Figure 3. ML phylogenetic tree highlighting HIV-1 subtype B transmission clusters. The confirmed HIV-1 transmission clusters were highlighted in green and numbered according to the previous grouping from Figure 1. All clusters present aLRT ≥ 0.90 and low mean pairwise genetic distances (≤4.5). The analysis involved 520 HIV-1 B PR/RT sequences (102 sequences from the present study, 331 Brazilian reference sequences, 82 non-Brazilian reference sequences, and 5 HIV-1 Subtype C sequences as outgroup). The analyzed fragment corresponds to 891 bp (2262 to 3251 nt relative to HXB2 genome) and drug-resistance mutations positions were stripped.


Figure 4. ML phylogenetic tree showing the transmission clusters among HIV-1 subtypes of D and F1 sequences. The confirmed HIV-1 transmission clusters were highlighted in green and numbered according to the previous grouping from Figure 1. All clusters present aLRT ≥ 0.90 and low mean pairwise genetic distances (≤4.5). The sub-subtype F1 analysis involved 493 PR/RT sequences (15 sequences from the present study, 467 Brazilian reference sequences, 6 non-Brazilian reference sequences, and 5 HIV-1 Subtype C sequences as outgroup). From subtype D analysis, 94 sequences were used as follows: 2 detected in the present study, 17 HIV-1 Brazilian reference sequences, 72 non-Brazilian reference sequences and HIV-1 Subtype C sequences as outgroup).


Table 3. Cluster confirmation of cART-naïve HIV-1 sequences according to aLRT and genetic distance.

All subtype B sequences were classified as pandemic B. Among subtype B confirmed clusters, twelve (12/17; 70.6%) had more than two sequences, and five (5/17; 29.4%) were composed of two sequences. Five clusters comprised MSM samples of this study with or without other Brazilian sequences (clusters 1a, 1b, 5, 6a, and 14), four with HET samples (clusters 2, 7, 16, and 17), six, mixed HET, and MSM sequences (clusters 4, 8, 11, 12, 13, and 15). Two clusters (6b and 9) were formed by one sequence from our study and two other Brazilian sequences from MS state, retrieved from Genbank (Table 3).

Individuals from ten clusters of subtype B were positive for lifetime syphilis and/or Hepatitis B and C infections. Four (4/17; 23.5%) contained sequences with TDRM, and two of them (clusters 1b and 4) were composed by MSM sharing the same TDRM. Cluster 1b included two MSM who had a history of Treponema pallidum infection and K103N mutation, and one of them reported being a sex worker and bisexual. Cluster 4 grouped two sequences from MSM (HSH187 and HSH595), one from a male HET, and sequences BRMS58 and BRMS14_10, both from males (da Silveira et al., 2012), all of them had the V75M substitution, associated with resistance to NRTI inhibitors.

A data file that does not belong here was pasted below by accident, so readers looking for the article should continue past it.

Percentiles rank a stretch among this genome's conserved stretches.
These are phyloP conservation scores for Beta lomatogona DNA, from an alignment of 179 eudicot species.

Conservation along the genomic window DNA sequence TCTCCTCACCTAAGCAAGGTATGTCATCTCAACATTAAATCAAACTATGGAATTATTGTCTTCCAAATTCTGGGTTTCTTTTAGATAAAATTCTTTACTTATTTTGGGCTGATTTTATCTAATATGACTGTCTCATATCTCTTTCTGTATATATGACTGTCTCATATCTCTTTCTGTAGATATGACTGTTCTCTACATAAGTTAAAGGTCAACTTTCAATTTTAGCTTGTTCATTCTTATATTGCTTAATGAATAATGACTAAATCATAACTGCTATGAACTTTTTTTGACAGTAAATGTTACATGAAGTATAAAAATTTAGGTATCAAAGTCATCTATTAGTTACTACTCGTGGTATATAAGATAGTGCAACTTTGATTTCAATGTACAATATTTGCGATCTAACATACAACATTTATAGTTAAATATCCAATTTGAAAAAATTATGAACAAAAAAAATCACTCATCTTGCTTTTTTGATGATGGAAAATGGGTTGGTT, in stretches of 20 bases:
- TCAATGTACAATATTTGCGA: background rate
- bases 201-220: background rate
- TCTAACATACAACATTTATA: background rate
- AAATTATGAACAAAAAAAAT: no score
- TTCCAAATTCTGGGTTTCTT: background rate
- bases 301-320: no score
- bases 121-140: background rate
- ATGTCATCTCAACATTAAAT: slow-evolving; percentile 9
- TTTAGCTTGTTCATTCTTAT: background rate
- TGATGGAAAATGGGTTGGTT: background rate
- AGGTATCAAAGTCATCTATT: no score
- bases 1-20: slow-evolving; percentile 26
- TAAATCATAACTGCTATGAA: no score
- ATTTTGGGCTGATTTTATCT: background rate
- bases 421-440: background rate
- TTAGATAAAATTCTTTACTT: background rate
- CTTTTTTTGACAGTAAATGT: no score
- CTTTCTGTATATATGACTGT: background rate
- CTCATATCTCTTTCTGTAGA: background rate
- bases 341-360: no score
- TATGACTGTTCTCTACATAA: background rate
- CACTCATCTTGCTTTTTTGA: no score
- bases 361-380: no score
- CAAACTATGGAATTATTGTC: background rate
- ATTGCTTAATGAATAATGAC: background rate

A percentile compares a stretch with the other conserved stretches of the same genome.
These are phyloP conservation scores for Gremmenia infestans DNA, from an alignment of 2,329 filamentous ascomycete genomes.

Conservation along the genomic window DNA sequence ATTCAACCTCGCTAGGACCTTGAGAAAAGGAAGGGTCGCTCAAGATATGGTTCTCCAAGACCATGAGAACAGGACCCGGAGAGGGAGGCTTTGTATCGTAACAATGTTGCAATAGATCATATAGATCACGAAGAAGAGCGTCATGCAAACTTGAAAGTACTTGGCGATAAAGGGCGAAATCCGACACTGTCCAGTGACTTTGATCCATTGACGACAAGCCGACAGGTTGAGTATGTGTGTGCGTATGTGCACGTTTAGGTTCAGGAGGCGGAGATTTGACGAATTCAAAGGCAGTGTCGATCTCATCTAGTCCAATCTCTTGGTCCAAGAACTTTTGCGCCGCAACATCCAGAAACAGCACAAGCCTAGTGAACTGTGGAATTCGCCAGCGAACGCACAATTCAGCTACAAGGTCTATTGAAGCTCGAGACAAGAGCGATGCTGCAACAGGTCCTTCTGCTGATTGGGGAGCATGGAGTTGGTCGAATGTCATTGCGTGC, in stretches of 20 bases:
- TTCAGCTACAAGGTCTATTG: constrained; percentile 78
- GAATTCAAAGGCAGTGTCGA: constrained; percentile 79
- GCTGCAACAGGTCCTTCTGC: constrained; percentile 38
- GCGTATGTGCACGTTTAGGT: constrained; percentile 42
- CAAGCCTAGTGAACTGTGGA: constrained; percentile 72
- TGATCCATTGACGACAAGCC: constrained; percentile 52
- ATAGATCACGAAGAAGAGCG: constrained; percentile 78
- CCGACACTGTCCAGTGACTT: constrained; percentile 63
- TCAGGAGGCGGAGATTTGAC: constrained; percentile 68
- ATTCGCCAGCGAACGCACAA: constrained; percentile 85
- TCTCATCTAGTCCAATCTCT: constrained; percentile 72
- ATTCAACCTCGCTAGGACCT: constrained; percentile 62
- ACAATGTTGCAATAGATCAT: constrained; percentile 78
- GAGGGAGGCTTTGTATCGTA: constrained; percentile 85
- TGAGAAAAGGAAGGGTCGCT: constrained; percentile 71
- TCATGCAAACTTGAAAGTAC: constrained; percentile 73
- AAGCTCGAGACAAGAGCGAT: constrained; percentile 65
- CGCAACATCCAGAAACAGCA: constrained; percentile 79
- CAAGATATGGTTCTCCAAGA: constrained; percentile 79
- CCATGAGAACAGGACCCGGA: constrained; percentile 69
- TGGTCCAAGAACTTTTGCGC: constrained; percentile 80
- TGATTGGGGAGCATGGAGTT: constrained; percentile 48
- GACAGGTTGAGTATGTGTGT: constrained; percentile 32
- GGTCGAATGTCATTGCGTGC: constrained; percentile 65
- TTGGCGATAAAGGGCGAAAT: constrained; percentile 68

Samples belonging to non-B subtypes were grouped into three clusters (Figure 4). Two of them (19 and 20), belonging to F1 subtype, contained more than two samples. The cluster 19 contained five sequences from MSM, three of which reported the use of illicit drugs and two were positive for syphilis (anti-T. pallidum). Additionally, cluster 19 also grouped a sequence from São Paulo (Brígido et al., 2011). The two samples characterized as subtype D clustered together (cluster 18).


This phylogenetic study combined detailed clinical and epidemiological data, providing valuable data for surveillance, which allowed the monitoring of HIV-1 variants, TDRM, and associations between sociodemographic characteristics and behavioral sexual groups. It is noteworthy that the study subjects were antiretroviral naïve, and therefore, they were not in virologic suppression at the time of sample collection. This fact, associated with unprotected sexual practices, a multiplicity of sexual partners and a history of sexually transmitted infections (STIs), may be crucial for the maintenance of high HIV transmission rates.

In this study, HIV-1 B subtype was identified in 67.3% of the isolates, followed by recombinant forms, subtypes F1, C, and D. This distribution reflects that found in most Brazilian regions (da Silveira et al., 2012; de Moraes Soares et al., 2014). The frequency of 13.3% (95% CI: 7.9 to 18.8%) of recombinant forms found in this study was similar to that found in previous studies conducted in Central Brazil (16.3% and 14.5%) (Stefani et al., 2007; da Silveira et al., 2012). The absence of the Caribbean non-pandemic subtype B (BCAR) differs from the previous study by Divino et al. (2016), where a frequency of 5.5% from BCAR were detected in Mato Grosso do Sul. Previous studies conducted in a southern region of Brazil identified differences in the distribution of subtypes according to sex and exposure category (De Sa Filho et al., 2005; Dias et al., 2009). The present study is the first conducted in MS addressing this issue, and the lack of association herein can be justified by the high frequency of bisexual behavior (33.9%) reported by homosexual individuals from our cohort, suggesting that the differential transmission of subtypes according to the exposure category is not restricted to the MSM.